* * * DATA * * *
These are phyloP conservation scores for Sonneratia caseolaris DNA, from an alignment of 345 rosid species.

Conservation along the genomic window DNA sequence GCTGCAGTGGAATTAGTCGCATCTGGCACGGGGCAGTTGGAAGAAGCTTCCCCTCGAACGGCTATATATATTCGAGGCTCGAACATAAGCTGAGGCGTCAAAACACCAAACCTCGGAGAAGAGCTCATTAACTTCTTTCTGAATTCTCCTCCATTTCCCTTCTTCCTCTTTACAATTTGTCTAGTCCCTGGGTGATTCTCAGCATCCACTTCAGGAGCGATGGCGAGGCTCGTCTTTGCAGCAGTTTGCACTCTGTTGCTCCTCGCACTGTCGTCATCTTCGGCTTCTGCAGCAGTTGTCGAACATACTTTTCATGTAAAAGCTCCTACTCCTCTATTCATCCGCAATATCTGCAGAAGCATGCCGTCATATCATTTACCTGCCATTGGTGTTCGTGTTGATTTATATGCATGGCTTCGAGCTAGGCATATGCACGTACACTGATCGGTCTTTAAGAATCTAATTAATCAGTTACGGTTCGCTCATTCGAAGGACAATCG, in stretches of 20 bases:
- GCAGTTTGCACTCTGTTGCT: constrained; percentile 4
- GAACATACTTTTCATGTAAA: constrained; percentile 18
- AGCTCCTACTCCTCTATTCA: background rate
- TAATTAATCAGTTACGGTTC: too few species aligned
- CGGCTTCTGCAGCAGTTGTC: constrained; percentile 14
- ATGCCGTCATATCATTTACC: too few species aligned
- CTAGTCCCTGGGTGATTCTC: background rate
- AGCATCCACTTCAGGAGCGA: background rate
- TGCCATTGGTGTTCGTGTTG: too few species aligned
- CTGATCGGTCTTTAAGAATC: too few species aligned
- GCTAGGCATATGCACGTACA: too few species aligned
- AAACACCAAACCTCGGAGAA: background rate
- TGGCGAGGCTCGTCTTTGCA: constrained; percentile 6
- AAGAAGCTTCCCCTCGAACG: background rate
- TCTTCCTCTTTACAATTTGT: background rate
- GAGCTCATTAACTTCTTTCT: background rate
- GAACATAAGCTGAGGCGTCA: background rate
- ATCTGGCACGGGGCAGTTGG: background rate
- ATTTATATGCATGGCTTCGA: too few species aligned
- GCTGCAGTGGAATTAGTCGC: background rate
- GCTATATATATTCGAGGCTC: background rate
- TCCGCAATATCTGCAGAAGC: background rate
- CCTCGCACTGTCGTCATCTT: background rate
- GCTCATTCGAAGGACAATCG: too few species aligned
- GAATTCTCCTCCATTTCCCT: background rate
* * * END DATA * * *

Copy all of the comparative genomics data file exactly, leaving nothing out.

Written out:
These are phyloP conservation scores for Sonneratia caseolaris DNA, from an alignment of 345 rosid species.

Conservation along the genomic window DNA sequence GCTGCAGTGGAATTAGTCGCATCTGGCACGGGGCAGTTGGAAGAAGCTTCCCCTCGAACGGCTATATATATTCGAGGCTCGAACATAAGCTGAGGCGTCAAAACACCAAACCTCGGAGAAGAGCTCATTAACTTCTTTCTGAATTCTCCTCCATTTCCCTTCTTCCTCTTTACAATTTGTCTAGTCCCTGGGTGATTCTCAGCATCCACTTCAGGAGCGATGGCGAGGCTCGTCTTTGCAGCAGTTTGCACTCTGTTGCTCCTCGCACTGTCGTCATCTTCGGCTTCTGCAGCAGTTGTCGAACATACTTTTCATGTAAAAGCTCCTACTCCTCTATTCATCCGCAATATCTGCAGAAGCATGCCGTCATATCATTTACCTGCCATTGGTGTTCGTGTTGATTTATATGCATGGCTTCGAGCTAGGCATATGCACGTACACTGATCGGTCTTTAAGAATCTAATTAATCAGTTACGGTTCGCTCATTCGAAGGACAATCG, in stretches of 20 bases:
- GCAGTTTGCACTCTGTTGCT: constrained; percentile 4
- GAACATACTTTTCATGTAAA: constrained; percentile 18
- AGCTCCTACTCCTCTATTCA: background rate
- TAATTAATCAGTTACGGTTC: too few species aligned
- CGGCTTCTGCAGCAGTTGTC: constrained; percentile 14
- ATGCCGTCATATCATTTACC: too few species aligned
- CTAGTCCCTGGGTGATTCTC: background rate
- AGCATCCACTTCAGGAGCGA: background rate
- TGCCATTGGTGTTCGTGTTG: too few species aligned
- CTGATCGGTCTTTAAGAATC: too few species aligned
- GCTAGGCATATGCACGTACA: too few species aligned
- AAACACCAAACCTCGGAGAA: background rate
- TGGCGAGGCTCGTCTTTGCA: constrained; percentile 6
- AAGAAGCTTCCCCTCGAACG: background rate
- TCTTCCTCTTTACAATTTGT: background rate
- GAGCTCATTAACTTCTTTCT: background rate
- GAACATAAGCTGAGGCGTCA: background rate
- ATCTGGCACGGGGCAGTTGG: background rate
- ATTTATATGCATGGCTTCGA: too few species aligned
- GCTGCAGTGGAATTAGTCGC: background rate
- GCTATATATATTCGAGGCTC: background rate
- TCCGCAATATCTGCAGAAGC: background rate
- CCTCGCACTGTCGTCATCTT: background rate
- GCTCATTCGAAGGACAATCG: too few species aligned
- GAATTCTCCTCCATTTCCCT: background rate